It was not so long ago that doxography was, in the eyes of most classicists, a moderately stable field. Certain broad facts about the ancient tradition of recording the philosophical and scientific opinions of earlier authors were largely unquestioned, and those not directly engaged in the business could comfortably rely on the theories produced by Hermann Diels and other (usually German) authorities of the nineteenth and early twentieth centuries. Very little was certain, of course, but few doubted that the results of early doxographical research had produced the best results possible given the available evidence. We all knew about the contributions of Theophrastus, Aëtius, and Arius Didymus.
That has changed in recent years. One result of the explosion of interest in philosophical texts from the Hellenistic and Imperial periods has been a critical reexamination of many cherished views, and there is now relatively little that can be taken for granted by the researcher. On many topics, scholarly respectability now requires that one critically re-examine the results of earlier research before building on them. To some extent Theophrastus’Opinions of the Natural Philosophers is still special: its character as a funnel through which a high proportion of our information about the Presocratics passed down to the world of later antiquity makes Diels’ theories about the Presocratics more secure (or at least less exposed to reasonable challenge). But for much of the rest of ancient philosophy outside the fourth century B.C., a revolution in our understanding of the surviving sources is under way.
Tryggve Göransson has produced a trenchant, often dryly witty book which forces a reexamination of several traditional source-critical and doxographical theories touching on middle Platonism and on the doxographical accounts found in book 2 of Stobaeus’Anthology. Writing with the kind of radical scepticism demanded by the field and with a keen eye for the logical structure of historical argumentation, G. returns to the year 1879, when two important works appeared. Jacob Freudenthal published Der Platoniker Albinos und der falsche Alkinoos and Diels’Doxographic Graeci established a new standard for and orthodoxy in doxographical studies.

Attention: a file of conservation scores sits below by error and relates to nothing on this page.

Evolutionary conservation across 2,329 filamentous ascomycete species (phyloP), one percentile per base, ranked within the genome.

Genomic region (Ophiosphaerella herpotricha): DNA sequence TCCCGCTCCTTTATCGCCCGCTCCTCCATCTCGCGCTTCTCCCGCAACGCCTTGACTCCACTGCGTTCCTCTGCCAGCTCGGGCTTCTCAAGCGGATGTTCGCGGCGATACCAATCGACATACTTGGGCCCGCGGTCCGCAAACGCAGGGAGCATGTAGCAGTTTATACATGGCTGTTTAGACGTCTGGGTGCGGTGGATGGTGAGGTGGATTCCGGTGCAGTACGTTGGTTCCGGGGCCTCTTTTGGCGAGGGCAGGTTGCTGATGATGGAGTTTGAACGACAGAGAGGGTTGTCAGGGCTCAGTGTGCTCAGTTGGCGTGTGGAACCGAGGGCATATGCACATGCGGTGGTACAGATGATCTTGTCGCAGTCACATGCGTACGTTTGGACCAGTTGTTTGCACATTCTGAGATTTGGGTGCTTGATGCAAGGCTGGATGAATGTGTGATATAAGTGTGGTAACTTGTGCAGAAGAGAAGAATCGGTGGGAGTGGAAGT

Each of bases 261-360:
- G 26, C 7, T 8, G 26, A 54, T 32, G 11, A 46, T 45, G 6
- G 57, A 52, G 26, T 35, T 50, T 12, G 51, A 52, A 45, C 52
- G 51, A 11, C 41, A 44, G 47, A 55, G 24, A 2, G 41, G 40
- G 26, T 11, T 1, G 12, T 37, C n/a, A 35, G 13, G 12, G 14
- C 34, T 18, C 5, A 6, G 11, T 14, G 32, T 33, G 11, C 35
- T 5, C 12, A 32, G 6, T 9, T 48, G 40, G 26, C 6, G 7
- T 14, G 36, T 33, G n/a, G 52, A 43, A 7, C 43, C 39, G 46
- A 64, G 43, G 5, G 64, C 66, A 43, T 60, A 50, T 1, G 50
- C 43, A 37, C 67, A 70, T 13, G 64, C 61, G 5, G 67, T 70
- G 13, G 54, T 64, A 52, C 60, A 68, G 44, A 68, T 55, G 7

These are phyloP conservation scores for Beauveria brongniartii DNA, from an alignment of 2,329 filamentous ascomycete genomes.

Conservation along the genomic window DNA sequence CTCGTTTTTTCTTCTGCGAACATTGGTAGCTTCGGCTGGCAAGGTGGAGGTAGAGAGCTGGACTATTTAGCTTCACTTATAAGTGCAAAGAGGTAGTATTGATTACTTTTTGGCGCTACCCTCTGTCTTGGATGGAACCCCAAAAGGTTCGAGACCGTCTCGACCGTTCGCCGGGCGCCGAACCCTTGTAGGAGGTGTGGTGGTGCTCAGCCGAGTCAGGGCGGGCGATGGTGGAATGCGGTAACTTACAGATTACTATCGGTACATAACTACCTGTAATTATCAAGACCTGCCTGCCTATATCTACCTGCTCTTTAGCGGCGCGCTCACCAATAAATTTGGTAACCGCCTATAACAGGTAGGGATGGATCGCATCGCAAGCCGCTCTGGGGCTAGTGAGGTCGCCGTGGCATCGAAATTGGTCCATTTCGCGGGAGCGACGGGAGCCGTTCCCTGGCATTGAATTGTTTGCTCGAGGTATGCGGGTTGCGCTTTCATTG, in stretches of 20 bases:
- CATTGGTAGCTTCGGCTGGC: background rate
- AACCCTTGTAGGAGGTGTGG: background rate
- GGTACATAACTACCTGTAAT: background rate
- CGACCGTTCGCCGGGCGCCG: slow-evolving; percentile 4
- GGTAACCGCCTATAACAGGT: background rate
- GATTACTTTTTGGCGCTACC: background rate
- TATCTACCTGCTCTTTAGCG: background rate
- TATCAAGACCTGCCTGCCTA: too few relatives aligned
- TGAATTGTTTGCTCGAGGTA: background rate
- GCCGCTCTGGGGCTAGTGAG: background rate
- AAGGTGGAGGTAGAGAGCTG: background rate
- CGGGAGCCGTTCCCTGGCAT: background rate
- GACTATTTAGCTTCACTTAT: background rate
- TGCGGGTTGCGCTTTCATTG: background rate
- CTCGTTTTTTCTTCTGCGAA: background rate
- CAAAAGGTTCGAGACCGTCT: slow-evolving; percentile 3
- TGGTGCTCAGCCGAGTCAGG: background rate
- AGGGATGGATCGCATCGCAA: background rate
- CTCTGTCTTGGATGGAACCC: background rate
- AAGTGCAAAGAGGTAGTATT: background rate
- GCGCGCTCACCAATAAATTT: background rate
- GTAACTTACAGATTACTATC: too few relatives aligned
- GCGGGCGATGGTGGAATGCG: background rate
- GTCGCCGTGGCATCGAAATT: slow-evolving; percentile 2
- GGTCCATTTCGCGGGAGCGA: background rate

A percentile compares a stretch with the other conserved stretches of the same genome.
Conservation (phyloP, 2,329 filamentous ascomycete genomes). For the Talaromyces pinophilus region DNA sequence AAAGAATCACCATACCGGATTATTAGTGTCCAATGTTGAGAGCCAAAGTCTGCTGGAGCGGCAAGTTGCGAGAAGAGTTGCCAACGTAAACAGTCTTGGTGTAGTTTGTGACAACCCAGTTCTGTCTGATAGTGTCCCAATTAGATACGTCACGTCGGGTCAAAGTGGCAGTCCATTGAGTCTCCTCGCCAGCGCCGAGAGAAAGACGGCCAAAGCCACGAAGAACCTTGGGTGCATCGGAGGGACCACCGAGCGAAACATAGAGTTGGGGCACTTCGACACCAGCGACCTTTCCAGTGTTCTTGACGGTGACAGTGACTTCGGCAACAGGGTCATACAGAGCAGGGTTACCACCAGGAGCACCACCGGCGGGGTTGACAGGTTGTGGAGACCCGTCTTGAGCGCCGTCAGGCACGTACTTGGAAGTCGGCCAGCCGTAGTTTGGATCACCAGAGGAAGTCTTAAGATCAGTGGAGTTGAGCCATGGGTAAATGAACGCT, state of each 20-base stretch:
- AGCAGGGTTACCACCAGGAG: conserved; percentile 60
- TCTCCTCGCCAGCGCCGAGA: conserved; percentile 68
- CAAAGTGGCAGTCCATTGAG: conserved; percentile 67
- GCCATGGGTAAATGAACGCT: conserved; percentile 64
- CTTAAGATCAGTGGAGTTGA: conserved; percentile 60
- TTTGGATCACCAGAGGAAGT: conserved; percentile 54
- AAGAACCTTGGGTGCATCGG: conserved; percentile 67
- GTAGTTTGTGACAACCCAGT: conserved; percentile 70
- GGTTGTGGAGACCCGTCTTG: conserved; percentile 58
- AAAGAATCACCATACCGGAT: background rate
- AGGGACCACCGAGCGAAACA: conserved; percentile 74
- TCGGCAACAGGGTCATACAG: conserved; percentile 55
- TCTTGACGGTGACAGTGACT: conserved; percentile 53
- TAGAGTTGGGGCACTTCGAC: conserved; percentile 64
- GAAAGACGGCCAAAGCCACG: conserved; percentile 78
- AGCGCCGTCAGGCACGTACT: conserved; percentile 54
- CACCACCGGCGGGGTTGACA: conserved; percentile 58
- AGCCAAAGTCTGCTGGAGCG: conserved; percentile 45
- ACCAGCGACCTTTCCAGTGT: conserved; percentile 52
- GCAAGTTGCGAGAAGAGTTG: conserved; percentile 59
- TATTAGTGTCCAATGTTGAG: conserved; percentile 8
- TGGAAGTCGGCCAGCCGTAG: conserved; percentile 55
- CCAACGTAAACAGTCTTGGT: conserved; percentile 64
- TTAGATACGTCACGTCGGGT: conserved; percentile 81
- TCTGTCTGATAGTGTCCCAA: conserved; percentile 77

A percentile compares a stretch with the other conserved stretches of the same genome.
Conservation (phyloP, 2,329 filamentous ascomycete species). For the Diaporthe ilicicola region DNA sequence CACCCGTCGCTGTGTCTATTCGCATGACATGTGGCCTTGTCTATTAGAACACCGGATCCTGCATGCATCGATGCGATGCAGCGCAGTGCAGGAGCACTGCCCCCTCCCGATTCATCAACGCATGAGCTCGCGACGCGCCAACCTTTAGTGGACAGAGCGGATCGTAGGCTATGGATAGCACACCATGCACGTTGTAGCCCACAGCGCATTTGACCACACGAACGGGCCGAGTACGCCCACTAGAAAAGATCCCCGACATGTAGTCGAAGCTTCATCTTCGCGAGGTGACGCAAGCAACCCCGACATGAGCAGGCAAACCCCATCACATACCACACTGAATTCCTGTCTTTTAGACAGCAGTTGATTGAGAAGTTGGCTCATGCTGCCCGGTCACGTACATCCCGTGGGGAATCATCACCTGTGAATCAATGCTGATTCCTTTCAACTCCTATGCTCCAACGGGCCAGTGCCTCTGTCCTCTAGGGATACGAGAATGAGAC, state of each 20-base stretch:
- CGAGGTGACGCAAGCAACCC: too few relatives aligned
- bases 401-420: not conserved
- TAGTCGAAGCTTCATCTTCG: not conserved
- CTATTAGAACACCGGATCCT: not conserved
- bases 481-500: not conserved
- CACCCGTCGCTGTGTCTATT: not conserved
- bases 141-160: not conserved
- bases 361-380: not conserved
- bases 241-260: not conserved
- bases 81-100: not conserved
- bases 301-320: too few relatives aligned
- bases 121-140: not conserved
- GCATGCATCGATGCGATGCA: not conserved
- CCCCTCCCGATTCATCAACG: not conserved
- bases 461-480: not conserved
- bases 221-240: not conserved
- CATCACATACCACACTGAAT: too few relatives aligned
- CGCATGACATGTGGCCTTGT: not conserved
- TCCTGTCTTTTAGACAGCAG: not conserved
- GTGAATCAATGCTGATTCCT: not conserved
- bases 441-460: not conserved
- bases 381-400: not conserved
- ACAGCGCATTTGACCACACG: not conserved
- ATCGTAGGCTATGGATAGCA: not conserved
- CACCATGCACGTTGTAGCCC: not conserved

G. traces the evolution of the “school of Gaius” theory from Freudenthal’s claim that the Didaskalikos was actually written by the known Albinus (a student of the known Platonist Gaius) rather than by the otherwise unknown Alcinous to whom it is attributed by the manuscripts. The arguments of Giusta and Whittaker against Freudenthal’s identification are now accepted almost universally, and G. builds on that conservative foundation in his re-examination of many middle Platonic texts and doctrines. One key feature of the traditional view had been the further belief that the Didaskalikos, whoever wrote it, was crucially dependent on the work of Arius Didymus, the doxographer and friend of Augustus. G.’s critique of the development of middle Platonic school doctrine also casts this proposition into doubt. This leads him to a more general reconsideration of the traditional portrait of Arius Didymus as a doxographer and to much more radical arguments which (if successful) will force a serious reassessment of the date and character of the major doxographies of Stoic and Peripatetic ethics preserved in book 2 of Stobaeus. The traditional portrait of Arius Didymus has not yet lost its standing as a “fact” about the history of ancient philosophy, and had recently been assumed uncritically by the present reviewer in the article “Arius Didyme” in R. Goulet’s Dictionnaire des philosophes antiques vol. 1 (1989) and defended at length by David Hahm in “The Ethical Doxography of Arius Didmyus”, ANRW II.36.4 (1990).
There are, thus, two main lines of argument in G.’s book: the critical re-examination of middle Platonism, which is the logical result of carefully thinking through the results of Whittaker’s conclusions about Alcinous, and the radical reassessment of Arius Didymus. In addition to methodological care, G.’s book is also distinguished by a number of common-sensical assumptions about the history of philosophy. For instance, G. declines to believe that Platonist teachers and philosophers could be so substantially dependent on doxographical sources for their knowledge of Plato’s doctrines—whose works were, after all, widely available (see p. 22). Moreover, G. puts us on more solid ground with his sensible assumption of pluralism in middle Platonism, the contrary preference for Einzelquellen having been a product of source-critical methodology (see pp. 183-4).
A short review cannot do justice to this tight and closely reasoned book. The reader will perhaps be best served by a rapid summary of the results claimed for the understanding of middle Platonism and a quick sketch of the argument about Arius Didymus. The former claims seem destined to achieve a significant measure of agreement; the latter argument is more contentious but will have to be confronted by anyone working on Stoic and later Peripatetic ethics.
Chapters 2 to 5 deal with Gaius and Albinus. The modest results are: